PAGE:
Ever since Foreign Portfolio Investors (FPIs) were allowed to invest in the Indian capital market in 1991-92, they have been playing an important role in determining the trends in the stock market. There was a time when sustained FPI selling led to sharp market corrections. The situation has changed now. Domestic investors – through institutions and directly – have grown big enough to neutralize the FPI selling, and more importantly, are often calling the shots now.
Domestic investors maturing and playing a major role in the Indian capital market is a healthy and desirable development. Unlike the old generation that preferred to invest primarily in bank deposits and gold, the new generation is increasingly opting for equity as an asset class. The number of demat accounts has exploded from 4.09 crore in April 2020 to 12.97 crore in October 2023. The AUM of the mutual fund industry has grown from Rs 7.93 trillion in November 2012 to Rs 46.7 trillion in October 2023 – a growth of around six times in 11 years. Investments by National Pension Fund and insurance companies also are steadily increasing.
The net result of this emergence of domestic investors as a dominant force is that FPIs are becoming increasingly less influential in determining the market trend. During 2021 and 2022 FPIs sold equity for Rs 54,563 crore and Rs 1,45,660 crore, respectively. Despite this massive selling, the market was not impacted. Let us take the recent market trend. During August, September, October, and November till 15th, FIIs sold stocks for Rs 83,422 crore in the cash market. During the same period, DIIs bought stocks for Rs 77,995 crore, completely neutralizing the FII selling. HNIs and retail investors, too, were net buyers in the market. What happened to the Nifty during this period from early August to mid-November? Nifty remained almost flat at around 19,600 level, even though volatility was high.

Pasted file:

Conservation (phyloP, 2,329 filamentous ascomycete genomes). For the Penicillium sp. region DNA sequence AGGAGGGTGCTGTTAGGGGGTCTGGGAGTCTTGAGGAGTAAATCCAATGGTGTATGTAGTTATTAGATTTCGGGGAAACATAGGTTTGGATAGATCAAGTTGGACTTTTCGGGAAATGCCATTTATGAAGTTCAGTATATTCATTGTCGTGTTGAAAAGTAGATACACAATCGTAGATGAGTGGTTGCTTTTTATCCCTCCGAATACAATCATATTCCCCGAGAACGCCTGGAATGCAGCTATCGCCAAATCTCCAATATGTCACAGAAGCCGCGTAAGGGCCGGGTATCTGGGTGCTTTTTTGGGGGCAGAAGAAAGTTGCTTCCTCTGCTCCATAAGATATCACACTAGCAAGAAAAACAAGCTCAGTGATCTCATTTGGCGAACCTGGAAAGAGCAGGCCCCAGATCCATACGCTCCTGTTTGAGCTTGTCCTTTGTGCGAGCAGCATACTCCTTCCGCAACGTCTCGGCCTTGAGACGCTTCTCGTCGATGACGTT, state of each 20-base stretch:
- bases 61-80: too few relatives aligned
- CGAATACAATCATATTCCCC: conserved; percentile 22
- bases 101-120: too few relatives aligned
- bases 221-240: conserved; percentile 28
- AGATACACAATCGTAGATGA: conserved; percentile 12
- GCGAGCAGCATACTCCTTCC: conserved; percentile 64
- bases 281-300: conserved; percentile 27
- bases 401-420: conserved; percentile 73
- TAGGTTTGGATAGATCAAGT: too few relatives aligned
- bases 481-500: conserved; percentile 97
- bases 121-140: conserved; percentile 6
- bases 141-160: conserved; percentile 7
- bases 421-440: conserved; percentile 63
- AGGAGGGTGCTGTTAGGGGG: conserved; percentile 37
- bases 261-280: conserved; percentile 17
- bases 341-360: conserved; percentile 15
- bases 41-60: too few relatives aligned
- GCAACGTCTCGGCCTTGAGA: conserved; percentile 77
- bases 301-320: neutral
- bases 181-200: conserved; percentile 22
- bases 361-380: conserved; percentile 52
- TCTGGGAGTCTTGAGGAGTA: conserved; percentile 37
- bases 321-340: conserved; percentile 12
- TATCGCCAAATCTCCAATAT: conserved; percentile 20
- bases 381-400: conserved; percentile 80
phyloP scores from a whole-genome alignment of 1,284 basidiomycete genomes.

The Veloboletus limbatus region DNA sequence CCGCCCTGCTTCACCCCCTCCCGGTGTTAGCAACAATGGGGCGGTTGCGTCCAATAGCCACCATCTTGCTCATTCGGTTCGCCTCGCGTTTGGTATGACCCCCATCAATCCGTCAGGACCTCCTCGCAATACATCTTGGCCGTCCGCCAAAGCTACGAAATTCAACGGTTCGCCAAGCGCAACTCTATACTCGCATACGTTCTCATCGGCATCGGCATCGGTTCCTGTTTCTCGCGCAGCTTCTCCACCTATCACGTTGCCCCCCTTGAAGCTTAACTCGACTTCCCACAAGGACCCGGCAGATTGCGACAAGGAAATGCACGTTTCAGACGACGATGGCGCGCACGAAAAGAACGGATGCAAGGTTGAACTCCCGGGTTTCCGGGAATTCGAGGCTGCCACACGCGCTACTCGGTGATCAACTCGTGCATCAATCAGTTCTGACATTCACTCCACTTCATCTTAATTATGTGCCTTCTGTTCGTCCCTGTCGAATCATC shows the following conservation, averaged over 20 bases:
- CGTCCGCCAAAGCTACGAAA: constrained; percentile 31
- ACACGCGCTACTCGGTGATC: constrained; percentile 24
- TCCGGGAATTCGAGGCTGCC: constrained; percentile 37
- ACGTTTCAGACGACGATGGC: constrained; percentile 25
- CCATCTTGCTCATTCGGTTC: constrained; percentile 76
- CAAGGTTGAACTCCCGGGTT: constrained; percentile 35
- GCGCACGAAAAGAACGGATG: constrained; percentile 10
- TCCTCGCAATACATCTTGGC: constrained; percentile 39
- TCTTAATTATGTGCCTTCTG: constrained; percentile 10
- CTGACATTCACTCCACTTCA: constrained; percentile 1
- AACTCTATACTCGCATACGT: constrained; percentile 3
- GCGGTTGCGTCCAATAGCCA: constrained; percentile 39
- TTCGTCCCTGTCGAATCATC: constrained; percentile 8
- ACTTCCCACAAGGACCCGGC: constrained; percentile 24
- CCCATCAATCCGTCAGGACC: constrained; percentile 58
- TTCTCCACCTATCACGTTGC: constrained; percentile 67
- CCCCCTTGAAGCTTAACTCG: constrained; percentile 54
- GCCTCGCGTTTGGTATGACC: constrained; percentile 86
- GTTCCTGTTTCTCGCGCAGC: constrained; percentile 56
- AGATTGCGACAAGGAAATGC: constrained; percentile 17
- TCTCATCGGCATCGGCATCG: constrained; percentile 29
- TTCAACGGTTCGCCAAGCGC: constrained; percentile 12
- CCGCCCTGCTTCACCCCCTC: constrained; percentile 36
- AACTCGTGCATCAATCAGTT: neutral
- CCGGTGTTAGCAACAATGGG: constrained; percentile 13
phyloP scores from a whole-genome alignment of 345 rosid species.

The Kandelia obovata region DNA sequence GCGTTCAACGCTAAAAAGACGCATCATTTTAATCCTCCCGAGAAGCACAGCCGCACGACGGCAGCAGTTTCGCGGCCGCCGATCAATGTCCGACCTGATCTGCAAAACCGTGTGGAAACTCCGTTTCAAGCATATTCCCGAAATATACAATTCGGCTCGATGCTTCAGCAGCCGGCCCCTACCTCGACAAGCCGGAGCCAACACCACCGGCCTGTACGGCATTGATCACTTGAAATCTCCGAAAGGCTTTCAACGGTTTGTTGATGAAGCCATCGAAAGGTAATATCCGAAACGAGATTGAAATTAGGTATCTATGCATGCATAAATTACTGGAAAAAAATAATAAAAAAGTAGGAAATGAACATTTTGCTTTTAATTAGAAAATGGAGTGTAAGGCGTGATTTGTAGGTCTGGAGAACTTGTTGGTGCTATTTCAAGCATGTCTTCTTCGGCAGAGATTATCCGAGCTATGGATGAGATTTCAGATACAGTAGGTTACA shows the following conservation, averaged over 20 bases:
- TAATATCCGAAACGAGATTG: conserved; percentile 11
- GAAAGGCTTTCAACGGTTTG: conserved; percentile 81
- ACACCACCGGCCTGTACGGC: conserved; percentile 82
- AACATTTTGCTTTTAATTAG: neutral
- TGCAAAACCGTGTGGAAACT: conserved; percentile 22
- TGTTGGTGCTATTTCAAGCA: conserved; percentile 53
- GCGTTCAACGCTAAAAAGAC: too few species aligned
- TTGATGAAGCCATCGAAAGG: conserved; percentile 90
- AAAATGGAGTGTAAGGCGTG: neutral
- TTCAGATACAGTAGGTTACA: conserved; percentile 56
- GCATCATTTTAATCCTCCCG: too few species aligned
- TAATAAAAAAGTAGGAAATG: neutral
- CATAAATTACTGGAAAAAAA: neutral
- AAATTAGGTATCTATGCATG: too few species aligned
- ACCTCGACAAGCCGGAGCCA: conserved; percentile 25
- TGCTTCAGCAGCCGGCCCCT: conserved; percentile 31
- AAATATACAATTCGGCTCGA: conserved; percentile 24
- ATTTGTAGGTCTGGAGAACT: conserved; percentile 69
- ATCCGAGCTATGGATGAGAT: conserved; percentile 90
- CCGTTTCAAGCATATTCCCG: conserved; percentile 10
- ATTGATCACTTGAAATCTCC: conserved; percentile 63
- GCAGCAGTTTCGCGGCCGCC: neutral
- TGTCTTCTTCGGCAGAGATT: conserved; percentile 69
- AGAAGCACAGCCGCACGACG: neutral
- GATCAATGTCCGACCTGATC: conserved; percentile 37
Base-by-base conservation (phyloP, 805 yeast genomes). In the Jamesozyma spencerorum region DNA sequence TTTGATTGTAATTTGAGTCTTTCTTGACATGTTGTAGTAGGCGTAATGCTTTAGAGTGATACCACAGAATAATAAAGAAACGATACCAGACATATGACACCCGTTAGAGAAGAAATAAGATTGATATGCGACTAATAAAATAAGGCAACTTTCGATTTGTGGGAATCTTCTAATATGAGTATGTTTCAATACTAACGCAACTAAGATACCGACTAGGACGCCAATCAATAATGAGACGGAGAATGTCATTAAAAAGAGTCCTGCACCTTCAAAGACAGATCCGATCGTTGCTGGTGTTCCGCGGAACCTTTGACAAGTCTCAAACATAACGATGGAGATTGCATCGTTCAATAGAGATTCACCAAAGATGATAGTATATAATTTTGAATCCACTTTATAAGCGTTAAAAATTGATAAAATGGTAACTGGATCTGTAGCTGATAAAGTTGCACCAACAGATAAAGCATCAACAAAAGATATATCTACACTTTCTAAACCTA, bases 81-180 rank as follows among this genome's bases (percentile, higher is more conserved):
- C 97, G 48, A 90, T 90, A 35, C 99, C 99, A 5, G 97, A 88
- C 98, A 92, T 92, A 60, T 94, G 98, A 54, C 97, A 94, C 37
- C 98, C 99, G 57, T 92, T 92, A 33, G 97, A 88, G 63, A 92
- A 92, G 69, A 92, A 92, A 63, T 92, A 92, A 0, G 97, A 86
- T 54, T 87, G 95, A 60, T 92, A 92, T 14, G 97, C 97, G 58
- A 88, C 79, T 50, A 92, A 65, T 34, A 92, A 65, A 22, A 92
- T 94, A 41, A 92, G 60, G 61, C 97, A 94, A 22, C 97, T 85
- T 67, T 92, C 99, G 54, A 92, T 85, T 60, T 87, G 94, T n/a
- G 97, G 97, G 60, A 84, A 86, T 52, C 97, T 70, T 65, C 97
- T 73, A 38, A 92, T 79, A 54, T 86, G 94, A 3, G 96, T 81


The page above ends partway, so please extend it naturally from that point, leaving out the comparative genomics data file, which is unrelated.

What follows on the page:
It is important to note that it is not the sheer size or resources of the domestic investors that is enabling them to weaken the role of FPIs. There is an important difference in the investment strategy followed by domestic and foreign investors. Foreign investors invest in a variety of asset classes and across geographies. Domestic investors mainly focus on equity and partly in debt, that too, predominantly in India. Foreign portfolio investment is ‘hot money’ that will leave the country when there are external developments like rise in US bond yields, dollar appreciation or some external shock. Domestic money is largely immune to these external developments.
This dichotomy provides opportunities for domestic investors. For instance, during the last few months sustained FPI selling has been keeping the prices of large private banks depressed. FPIs were continuously selling banking stocks because this segment was the largest segment in the holding of FPIs: $ 205 billion in their total Assets Under Custody of $ 628 billion as per mid -November data. FPIs were selling because US bond yields were shooting up. But the banking sector is doing well with excellent profit growth, impressive credit growth and improving prospects. Similarly, there are blue chips from other sectors like IT where FIIs were selling. When the FPIs turn sustained buyers in India, which is only a matter of time, they will buy these very same blue chips they have been selling. This is the opportunity that DIIs are grabbing. Retail investors, too, should not miss this opportunity.